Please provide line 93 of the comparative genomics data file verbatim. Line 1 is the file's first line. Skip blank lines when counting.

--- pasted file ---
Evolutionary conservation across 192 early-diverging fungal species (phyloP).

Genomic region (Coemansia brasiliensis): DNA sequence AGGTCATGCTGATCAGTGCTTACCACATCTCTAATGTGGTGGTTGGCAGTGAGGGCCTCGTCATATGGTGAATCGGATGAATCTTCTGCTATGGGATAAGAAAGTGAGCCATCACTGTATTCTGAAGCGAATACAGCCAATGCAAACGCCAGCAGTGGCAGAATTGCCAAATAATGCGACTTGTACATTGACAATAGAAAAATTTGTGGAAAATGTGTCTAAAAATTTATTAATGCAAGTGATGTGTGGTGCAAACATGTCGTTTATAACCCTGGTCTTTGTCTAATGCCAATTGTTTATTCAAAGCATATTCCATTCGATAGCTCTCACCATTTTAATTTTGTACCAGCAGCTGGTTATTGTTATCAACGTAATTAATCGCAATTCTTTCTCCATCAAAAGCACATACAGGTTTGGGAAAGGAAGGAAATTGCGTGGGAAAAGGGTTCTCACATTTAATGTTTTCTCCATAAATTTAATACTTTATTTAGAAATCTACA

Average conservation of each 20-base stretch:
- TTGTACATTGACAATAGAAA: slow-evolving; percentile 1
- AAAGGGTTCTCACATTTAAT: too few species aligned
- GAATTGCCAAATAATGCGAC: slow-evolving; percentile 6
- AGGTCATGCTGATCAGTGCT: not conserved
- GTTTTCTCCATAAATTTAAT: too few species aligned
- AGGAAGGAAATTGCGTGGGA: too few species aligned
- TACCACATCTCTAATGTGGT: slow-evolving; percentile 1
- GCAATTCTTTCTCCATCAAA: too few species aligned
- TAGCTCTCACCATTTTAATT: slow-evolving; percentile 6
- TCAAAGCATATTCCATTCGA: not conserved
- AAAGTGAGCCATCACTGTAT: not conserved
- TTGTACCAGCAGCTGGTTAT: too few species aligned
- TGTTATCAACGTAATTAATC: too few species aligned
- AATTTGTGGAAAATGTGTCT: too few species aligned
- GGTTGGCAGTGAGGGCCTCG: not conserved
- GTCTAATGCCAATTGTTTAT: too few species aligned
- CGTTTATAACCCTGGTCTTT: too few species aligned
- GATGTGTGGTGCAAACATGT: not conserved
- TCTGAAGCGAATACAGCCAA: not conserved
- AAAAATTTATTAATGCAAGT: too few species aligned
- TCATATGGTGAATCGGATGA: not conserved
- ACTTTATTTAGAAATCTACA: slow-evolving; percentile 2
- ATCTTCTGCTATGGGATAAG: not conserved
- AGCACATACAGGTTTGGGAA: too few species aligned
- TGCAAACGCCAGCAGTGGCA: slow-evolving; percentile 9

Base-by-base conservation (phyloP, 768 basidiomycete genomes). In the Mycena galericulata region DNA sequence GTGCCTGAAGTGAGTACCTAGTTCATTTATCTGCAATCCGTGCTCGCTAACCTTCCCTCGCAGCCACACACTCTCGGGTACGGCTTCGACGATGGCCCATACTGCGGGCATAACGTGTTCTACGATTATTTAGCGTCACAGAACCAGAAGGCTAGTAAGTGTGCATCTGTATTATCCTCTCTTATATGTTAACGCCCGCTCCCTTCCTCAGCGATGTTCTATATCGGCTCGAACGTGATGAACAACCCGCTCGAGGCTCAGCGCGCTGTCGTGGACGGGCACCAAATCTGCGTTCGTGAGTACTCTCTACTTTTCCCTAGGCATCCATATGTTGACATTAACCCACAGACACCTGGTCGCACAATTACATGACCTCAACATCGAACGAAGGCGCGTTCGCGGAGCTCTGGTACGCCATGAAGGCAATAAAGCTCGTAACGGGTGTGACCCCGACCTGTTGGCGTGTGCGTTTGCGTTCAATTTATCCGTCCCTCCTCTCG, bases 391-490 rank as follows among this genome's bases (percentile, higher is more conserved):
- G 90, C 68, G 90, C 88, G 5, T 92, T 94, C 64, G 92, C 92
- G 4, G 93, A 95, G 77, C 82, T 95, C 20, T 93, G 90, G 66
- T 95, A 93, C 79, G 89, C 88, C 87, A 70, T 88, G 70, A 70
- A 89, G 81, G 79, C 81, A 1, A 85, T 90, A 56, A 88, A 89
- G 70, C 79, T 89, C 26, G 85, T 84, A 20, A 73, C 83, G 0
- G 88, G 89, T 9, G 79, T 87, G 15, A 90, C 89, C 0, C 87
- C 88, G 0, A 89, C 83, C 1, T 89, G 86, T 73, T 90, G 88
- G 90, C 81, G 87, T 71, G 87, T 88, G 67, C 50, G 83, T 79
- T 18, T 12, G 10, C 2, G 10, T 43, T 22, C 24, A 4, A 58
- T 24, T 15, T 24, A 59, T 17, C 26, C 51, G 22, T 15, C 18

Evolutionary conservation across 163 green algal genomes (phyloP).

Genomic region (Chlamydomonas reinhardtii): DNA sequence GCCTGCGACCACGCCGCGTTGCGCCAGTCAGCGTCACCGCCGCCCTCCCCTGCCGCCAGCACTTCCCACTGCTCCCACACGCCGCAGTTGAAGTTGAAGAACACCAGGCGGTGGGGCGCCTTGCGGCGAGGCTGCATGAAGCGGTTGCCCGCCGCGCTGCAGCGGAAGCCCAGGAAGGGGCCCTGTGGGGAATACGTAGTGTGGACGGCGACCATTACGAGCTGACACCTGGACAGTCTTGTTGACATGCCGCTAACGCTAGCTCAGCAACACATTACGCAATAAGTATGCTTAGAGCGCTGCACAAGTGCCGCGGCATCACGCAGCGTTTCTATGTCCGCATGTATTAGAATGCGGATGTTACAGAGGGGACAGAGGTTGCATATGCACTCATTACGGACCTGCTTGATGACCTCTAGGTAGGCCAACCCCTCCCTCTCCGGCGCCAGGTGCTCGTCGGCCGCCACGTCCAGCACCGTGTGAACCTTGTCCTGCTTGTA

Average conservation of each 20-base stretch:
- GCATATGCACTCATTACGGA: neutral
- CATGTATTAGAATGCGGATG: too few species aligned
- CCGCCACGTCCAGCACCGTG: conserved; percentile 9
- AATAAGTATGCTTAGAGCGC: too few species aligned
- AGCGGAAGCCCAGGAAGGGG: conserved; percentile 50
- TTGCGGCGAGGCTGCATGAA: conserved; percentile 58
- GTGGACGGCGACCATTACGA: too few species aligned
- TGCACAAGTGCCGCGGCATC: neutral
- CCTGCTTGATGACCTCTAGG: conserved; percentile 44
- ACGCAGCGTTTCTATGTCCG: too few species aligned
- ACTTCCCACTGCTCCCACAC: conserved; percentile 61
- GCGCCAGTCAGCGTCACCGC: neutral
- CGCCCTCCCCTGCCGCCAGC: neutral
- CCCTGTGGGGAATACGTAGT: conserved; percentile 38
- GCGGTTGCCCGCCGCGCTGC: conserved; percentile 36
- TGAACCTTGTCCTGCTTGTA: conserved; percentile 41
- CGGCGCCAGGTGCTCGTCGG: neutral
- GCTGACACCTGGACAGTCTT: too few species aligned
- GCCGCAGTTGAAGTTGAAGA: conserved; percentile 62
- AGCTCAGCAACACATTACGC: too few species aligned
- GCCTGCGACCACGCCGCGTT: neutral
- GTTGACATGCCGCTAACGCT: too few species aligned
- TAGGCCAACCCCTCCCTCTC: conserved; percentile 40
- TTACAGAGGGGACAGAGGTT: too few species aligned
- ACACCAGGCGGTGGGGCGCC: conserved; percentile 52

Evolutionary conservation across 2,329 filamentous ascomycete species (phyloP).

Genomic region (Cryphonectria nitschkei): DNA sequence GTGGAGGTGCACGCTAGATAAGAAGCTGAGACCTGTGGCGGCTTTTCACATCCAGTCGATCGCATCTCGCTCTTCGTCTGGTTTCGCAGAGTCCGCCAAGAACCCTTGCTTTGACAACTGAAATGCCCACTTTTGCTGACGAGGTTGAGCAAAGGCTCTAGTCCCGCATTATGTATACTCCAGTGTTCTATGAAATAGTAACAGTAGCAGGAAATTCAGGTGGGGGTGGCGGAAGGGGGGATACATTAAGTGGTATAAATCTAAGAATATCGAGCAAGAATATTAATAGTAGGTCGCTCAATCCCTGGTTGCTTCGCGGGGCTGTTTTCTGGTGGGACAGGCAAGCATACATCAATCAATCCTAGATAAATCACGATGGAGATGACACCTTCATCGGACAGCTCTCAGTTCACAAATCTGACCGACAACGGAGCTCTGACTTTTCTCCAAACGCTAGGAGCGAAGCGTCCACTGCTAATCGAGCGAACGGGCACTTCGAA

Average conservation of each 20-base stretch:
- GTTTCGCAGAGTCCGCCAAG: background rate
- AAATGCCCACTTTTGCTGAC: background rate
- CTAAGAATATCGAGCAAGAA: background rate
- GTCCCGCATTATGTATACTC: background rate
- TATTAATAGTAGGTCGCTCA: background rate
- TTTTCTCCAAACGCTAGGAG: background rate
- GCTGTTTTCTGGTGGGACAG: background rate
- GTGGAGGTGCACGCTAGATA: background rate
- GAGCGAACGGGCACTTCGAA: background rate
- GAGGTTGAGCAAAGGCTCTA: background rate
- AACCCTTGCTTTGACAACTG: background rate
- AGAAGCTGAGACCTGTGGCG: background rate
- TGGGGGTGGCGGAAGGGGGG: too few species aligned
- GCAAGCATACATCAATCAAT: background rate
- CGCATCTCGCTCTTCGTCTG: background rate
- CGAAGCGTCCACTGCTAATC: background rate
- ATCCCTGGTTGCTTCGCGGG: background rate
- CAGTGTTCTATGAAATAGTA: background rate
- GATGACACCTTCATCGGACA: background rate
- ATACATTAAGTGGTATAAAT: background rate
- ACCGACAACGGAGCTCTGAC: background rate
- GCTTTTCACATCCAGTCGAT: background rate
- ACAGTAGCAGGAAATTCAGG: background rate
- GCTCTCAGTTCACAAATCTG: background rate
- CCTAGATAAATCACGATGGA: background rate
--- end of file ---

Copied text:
- ACAGTAGCAGGAAATTCAGG: background rate